Farmland Can Be Economically Viable, Says Speaker for FOPOS Meeting
By Anne Levin
Not so many decades ago, the town of Princeton was surrounded by farmland. While much of that rural acreage is now home to housing developments and office parks, some open space still remains. And Friends of Princeton Open Space (FOPOS) wants to keep it that way.
At the organization’s annual meeting on Sunday, April 15, Mark Brownlee of ArcheWild will address the topic with “Investing in our Land: Deriving Real Economic Value for Ourselves and our Community.” Brownlee, principal and head ecologist of the ecological restoration company and native plant nursery, will outline the options for maintaining the parcels that remain, while possibly realizing some financial benefit.
“Active land management is rapidly becoming the norm because it pays dividends,” he said. “There are options.”
As the global food market has evolved over time, Brownlee explained, it has left fairly sizable tracts of land in an under-managed state. He used the
Princeton area as an example. “Where it used to be 100 percent farming, that has changed dramatically. Because you can no longer afford to grow commodity crops,” he said. “So the question is, what do you do with this land, whether it is 10 acres or 200 acres? You can’t participate in the global food market with parcels that small.”
Depending on size, options for participating in new markets can include native seed production for smaller farms; or agroforestry — agriculture incorporating the cultivation and conservation of trees — for larger ones. “You can grow black locusts for fence posts,” said Brownlee. “Or live stakes, which are shrubs that can grow tall, be cut, and sold — and are self-renewing. That can produce an ongoing revenue stream.”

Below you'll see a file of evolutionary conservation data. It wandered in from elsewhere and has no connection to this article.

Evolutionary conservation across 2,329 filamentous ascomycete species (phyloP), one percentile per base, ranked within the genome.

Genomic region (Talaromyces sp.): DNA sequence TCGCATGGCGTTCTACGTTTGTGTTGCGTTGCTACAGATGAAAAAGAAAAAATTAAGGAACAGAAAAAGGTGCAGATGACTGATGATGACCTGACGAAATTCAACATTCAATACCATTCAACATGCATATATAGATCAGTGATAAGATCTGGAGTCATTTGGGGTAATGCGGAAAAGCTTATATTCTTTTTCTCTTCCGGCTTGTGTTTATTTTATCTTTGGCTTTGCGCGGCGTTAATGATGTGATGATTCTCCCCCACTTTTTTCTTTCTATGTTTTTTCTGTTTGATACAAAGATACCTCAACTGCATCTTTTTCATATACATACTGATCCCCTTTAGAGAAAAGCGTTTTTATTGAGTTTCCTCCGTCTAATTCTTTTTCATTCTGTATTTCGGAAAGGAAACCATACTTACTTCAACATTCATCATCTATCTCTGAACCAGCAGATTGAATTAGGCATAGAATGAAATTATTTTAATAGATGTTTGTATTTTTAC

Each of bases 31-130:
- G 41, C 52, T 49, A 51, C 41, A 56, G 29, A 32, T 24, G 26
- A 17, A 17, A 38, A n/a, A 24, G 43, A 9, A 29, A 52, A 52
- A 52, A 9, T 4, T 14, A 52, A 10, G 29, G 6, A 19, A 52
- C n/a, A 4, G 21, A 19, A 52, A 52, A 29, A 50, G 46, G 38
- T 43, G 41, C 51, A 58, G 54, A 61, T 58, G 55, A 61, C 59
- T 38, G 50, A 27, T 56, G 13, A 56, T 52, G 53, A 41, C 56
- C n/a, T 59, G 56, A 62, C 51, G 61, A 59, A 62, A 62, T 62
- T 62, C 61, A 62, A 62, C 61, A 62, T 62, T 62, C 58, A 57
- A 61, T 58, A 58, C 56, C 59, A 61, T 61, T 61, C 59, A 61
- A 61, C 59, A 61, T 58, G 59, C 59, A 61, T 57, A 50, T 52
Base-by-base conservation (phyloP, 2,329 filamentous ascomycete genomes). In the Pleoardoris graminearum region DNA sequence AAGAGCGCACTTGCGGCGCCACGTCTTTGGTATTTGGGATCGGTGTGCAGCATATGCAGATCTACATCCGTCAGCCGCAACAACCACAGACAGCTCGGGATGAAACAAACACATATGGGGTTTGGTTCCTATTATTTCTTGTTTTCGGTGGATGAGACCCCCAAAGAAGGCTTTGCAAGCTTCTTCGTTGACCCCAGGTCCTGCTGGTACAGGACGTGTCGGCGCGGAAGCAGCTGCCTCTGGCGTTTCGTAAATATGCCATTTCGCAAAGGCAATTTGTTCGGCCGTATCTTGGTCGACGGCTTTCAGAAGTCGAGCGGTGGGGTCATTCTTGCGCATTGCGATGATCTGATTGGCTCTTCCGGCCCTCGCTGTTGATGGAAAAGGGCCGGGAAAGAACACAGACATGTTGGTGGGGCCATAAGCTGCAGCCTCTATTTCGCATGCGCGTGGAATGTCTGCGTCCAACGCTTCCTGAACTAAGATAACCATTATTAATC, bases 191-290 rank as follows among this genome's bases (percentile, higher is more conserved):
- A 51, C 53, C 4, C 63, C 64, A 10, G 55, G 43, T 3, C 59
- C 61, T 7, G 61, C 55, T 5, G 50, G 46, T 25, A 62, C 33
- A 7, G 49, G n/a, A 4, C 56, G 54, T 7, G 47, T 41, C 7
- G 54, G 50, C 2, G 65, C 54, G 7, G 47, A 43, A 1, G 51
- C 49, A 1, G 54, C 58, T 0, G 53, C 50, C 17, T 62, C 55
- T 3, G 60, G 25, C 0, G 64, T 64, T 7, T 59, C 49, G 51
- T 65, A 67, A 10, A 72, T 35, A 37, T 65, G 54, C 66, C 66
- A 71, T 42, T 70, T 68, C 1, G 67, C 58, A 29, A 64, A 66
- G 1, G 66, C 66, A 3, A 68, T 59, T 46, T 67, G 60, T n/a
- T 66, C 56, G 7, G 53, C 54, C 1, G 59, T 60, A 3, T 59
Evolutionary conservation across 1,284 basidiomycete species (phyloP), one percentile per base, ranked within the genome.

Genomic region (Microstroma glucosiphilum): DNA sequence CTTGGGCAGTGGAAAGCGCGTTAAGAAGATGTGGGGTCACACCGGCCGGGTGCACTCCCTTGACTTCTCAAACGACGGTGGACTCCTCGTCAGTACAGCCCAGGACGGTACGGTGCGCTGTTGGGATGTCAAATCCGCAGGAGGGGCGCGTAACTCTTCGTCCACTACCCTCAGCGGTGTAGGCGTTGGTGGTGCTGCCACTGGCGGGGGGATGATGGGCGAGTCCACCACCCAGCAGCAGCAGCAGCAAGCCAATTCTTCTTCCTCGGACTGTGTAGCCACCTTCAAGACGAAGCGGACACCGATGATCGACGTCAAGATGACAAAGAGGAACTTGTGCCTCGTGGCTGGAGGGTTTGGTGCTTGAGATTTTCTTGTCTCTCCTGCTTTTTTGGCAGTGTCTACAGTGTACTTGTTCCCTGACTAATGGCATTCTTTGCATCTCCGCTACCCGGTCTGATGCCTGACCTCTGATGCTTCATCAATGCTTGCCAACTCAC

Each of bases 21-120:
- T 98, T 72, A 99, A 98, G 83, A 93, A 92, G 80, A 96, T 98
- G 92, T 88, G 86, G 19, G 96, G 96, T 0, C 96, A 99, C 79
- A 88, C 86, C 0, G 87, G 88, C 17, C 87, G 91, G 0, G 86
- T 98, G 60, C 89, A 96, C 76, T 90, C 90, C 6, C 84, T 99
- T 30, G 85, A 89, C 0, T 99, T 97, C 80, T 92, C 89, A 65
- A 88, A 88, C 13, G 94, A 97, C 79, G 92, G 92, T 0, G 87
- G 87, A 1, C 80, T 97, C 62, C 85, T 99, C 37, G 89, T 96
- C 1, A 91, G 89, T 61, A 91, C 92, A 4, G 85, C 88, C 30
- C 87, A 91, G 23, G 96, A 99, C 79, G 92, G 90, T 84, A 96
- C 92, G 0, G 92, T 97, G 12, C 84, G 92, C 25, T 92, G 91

For areas of 80 acres or more, there are opportunities that fall under the heading of conservation agriculture, “where you invest in building soils to produce specialty crops,” Brownlee said. “There are many farms starting up, and details are being worked out.”
Brownlee founded ArcheWild four decades ago with a goal of restoring healthy productivity to farms and forests. Key clients of the company include The Nature Conservancy, the U.S. Forest Service, USDA/Natural Resources Conservation Service, New York City parks, and landowners and operators across the Northeast.
Founded in 1969, the nonprofit FOPOS is located in the Billy Johnson Mountain Lakes Preserve and is dedicated to acquiring open space in Princeton for preservation, protecting natural resources, maintaining trails, and encouraging environmental education.The organization has 75 acres that are located in the center of 400 acres of protected public land including two lakes, rocky creeks, wooded wetlands, and forests.
The meeting will be held at 3 p.m. at Mountain Lakes House in the Billy Johnson Mountain Lakes Nature Preserve, 57 Mountain Avenue. Trustees will be elected and FOPOS Natural Resources Manager Jeff Geist will lead a trail walk, followed by refreshments. But Brownlee’s talk is the focus of the gathering.
“The real opportunity is to create new farms depending on size and how much money you have,” he said. “So you can be a small farmer, and maybe not make money, but you can make the land economically productive. The point is that there are solutions for growing commodity crops.”
Admission is free and all are welcome. RSVP at email@example.com or call (609) 921-2772.